Welcome to the Roman Baths Blog!

This blog is a behind the scenes look at the Roman Baths in Bath. We hope you enjoy reading our stories about life surrounding the Roman Baths.

Wednesday, 23 December 2015

Christmas in the Collections Office

Unlike the rest of Bath we in the Collections team breathe a sigh of relief when Christmas approaches: it means quieter days when the phone doesn’t ring, less emails come through the enquiries box, when half or more of our colleagues are away and even the buskers seem to be quieter: perhaps they are Christmas shopping as well.

The Baths are quieter (and in the early morning the Great Bath is wonderfully steamy); so we can do some of the glamorous parts of our job with impunity; dusting the inscriptions and models, checking silica gel in the cases (this is a dessicant which ensures that despite being damp outside, our cases stay dry and this protects all the metal objects) and checking the Roman monument.  We look forward to having a chance to do this during the dark January mornings and evenings.

With more than  36 volunteers and 5 placements working with us this year, its inevitable some mistakes are made: records have been left incomplete, things have ended up in the wrong boxes…..

On this year’s "to do" list is location checking: which is just like stocktaking in a shop: checking that objects are where the database says they are and that they’re in good condition.  We’ve started with photographs which were mainly taken by previous marketing teams.

Checking photographs is always fun, you never know what will turn up! An early photo of Swallow Street with sedan/bathchair hybrid and the Roman Baths in the background
We’ll be checking weights of the Beau Street Hoard coins ready for full publication of the coins to be published next year.

Verity's desk all ready (?) for Christmas 
And we have a chance to review and plan for the new year.  As a Museum Accredited with Arts Council England, we have a documentation plan that lists all the recording we have to do.  With over 64,000 records on our database, there’s only about 10,000 more objects to go!  A lot of this work will be done by volunteers so each object to be documented has to have its paperwork and history is ready for them.

So whilst you're munching on your mince pies, think of us ...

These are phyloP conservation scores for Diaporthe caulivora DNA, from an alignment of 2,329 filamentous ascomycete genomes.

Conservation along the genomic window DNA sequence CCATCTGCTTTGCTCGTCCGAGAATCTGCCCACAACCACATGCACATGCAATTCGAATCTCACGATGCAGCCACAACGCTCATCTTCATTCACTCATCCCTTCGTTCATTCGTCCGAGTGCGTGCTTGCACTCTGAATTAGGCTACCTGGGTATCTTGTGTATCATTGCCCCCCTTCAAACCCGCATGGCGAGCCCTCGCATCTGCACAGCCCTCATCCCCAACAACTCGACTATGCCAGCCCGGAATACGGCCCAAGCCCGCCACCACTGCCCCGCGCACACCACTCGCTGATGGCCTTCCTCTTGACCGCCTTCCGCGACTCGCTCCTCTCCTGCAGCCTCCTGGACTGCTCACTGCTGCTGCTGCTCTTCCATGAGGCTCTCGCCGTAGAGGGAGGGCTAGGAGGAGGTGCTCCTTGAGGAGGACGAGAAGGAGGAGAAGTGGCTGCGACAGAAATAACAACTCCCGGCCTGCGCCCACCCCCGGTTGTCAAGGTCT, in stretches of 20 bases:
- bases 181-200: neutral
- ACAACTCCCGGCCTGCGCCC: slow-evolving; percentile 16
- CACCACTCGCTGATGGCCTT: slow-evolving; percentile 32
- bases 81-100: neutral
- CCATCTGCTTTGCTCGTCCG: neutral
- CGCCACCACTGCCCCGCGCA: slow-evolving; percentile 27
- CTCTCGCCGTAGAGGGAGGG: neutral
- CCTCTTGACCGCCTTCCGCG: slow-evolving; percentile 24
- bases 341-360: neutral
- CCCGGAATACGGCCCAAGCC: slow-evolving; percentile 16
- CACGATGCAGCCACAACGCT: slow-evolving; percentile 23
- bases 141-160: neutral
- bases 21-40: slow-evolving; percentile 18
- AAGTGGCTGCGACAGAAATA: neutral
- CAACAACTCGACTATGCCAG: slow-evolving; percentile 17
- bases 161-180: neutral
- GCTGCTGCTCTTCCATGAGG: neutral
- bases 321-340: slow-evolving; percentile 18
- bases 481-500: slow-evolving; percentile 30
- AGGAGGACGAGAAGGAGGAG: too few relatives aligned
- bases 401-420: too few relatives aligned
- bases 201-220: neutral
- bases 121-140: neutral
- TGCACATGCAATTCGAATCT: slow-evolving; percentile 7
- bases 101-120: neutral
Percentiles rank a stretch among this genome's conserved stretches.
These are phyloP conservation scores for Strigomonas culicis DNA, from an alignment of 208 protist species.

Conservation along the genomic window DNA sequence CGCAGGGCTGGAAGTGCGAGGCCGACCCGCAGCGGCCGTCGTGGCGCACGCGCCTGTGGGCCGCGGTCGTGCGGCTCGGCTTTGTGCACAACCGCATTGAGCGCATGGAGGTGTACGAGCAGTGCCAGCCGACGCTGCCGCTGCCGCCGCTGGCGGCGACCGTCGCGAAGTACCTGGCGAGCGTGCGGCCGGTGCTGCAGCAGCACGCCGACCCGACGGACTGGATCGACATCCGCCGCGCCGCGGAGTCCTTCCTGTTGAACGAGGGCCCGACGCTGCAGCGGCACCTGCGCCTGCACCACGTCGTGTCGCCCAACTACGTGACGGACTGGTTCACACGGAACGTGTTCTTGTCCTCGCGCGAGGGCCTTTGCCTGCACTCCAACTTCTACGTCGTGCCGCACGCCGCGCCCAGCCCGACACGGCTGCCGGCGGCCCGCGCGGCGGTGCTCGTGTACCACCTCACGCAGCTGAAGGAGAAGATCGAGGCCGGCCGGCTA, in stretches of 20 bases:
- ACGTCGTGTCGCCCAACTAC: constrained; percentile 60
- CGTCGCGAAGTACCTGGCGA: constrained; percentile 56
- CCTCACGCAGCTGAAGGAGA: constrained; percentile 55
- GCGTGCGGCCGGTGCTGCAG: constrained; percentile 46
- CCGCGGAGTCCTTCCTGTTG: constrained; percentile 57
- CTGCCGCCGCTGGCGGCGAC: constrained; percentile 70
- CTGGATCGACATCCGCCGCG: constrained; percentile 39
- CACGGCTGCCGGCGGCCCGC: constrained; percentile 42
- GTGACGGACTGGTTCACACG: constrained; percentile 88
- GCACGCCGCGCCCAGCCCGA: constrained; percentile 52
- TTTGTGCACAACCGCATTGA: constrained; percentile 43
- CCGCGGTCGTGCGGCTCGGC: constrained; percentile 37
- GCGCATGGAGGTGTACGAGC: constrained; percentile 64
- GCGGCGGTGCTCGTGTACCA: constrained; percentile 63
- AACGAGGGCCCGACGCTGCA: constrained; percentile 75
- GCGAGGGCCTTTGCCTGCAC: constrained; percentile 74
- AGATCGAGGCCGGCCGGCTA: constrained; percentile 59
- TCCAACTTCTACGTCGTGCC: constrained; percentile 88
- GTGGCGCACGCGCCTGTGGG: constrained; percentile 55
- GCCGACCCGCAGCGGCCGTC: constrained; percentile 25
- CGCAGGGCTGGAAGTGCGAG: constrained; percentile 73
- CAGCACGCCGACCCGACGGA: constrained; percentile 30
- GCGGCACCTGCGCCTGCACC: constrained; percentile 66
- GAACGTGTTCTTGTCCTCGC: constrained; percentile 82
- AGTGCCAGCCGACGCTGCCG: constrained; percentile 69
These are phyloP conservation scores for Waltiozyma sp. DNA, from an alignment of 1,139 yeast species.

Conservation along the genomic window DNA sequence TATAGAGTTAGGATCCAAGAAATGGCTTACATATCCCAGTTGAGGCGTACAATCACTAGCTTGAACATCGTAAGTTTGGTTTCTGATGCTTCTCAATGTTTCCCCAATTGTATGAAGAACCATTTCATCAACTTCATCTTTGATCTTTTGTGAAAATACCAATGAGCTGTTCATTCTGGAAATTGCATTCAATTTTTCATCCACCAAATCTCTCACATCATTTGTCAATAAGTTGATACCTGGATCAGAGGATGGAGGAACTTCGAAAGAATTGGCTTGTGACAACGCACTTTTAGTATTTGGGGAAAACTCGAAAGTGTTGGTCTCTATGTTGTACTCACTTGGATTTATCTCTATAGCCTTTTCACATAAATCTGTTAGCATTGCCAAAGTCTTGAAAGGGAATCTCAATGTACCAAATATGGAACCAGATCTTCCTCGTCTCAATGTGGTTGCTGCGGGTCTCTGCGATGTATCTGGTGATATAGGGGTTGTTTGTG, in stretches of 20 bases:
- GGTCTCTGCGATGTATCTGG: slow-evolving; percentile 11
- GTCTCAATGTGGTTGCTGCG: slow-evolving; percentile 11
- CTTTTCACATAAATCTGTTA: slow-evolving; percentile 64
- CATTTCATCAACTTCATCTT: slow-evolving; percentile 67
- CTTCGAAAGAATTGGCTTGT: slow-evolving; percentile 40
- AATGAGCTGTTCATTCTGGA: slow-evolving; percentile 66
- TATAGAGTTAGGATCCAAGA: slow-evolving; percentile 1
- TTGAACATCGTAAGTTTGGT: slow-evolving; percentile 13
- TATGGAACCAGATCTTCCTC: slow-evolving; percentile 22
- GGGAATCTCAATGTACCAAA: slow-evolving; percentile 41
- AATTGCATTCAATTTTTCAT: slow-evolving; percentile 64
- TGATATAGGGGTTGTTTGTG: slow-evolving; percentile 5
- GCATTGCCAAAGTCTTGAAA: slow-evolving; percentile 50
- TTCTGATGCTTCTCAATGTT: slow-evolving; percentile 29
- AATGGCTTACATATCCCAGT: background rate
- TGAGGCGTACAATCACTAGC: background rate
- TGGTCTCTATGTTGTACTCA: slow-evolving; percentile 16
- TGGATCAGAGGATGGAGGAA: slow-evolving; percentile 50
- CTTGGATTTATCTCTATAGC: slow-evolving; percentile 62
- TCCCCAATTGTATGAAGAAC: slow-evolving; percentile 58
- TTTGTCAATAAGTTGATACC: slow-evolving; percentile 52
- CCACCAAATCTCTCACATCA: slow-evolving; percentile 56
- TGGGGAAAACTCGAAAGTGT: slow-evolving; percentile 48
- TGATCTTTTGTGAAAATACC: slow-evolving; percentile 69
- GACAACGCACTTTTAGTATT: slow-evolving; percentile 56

But we're looking forward to welcoming back our volunteers in mid January (a Collections Team is for life not just for Christmas)

Verity & Susan

Wednesday, 16 December 2015

New Keynsham Abbey display

About half way between Bath and Bristol is the town of Keynsham. Up until Henry VIII’s Dissolution of the Monasteries on the 23rd of January 1539, it was home to the Keynsham order of Victorine Monks. While some remains can still be seen in situ in the north corner of Memorial Park, much of the Abbey was removed during the construction of the Keynsham Bypass. You can read about the work that is being undertaken with the Abbey Collection in Verity's previous blog.

As Keynsham is part of the Bath and North East Somerset Council, the Roman Baths has taken up care of objects collected from the Abbey site, including a large amount of stonework, and collection of small finds. As Keynsham itself does not have its own museum, there are currently a selection of Medieval tiles, pottery and stonework also from the Abbey on permanent display at the Keynsham ‘One-Stop-Shop’ and library, and just last  week we have installed a new display case containing small objects from the Abbey site.

When I began planning this display, I not only knew next to nothing about Keynsham and its Abbey, but I also knew incredibly little about Medieval Monks and how they lived. Now about a month later, after a few visits to the town, and reading many books, I do feel slightly less at risk of being exposed as a total Keynsham fraud. Although, my knowledge is still very basic!

I think the reason I have really enjoyed putting this display together is the variety of objects from the Abbey site that I had to choose from, including a bone flute, many keys, and a decorative, albeit slightly worried looking carved face. When choosing the objects for display I tried to pick items that were not only pretty and interesting, but similar to objects we have in our lives today. The Roman Baths looks after such a diverse collection from the local area that most people wouldn’t expect. It has been such an experience to be able to handle and work with these objects that were a part of lives so many years ago, and I am really pleased with how it has turned out.

Lead ventilation panel from the Abbey

The display “Life at the Abbey” is currently located on the first floor of the Keynsham One-Stop-Shop/Library. Downstairs you’ll find the aforementioned displays of tile, pottery and stonework, as well as well as Roman material including the amazing mosaics from Durley Hill Roman Villa.  So if you’re ever in the area looking to borrow a book, you could also have a cup of coffee and a look around the building, and maybe learn a little about Keynsham as well. 

We are grateful to Cllr Charles Gerrish who contributed his allowance from the ward councillors initiative programme to pay for the display case. 

Ella, Placement from New Zealand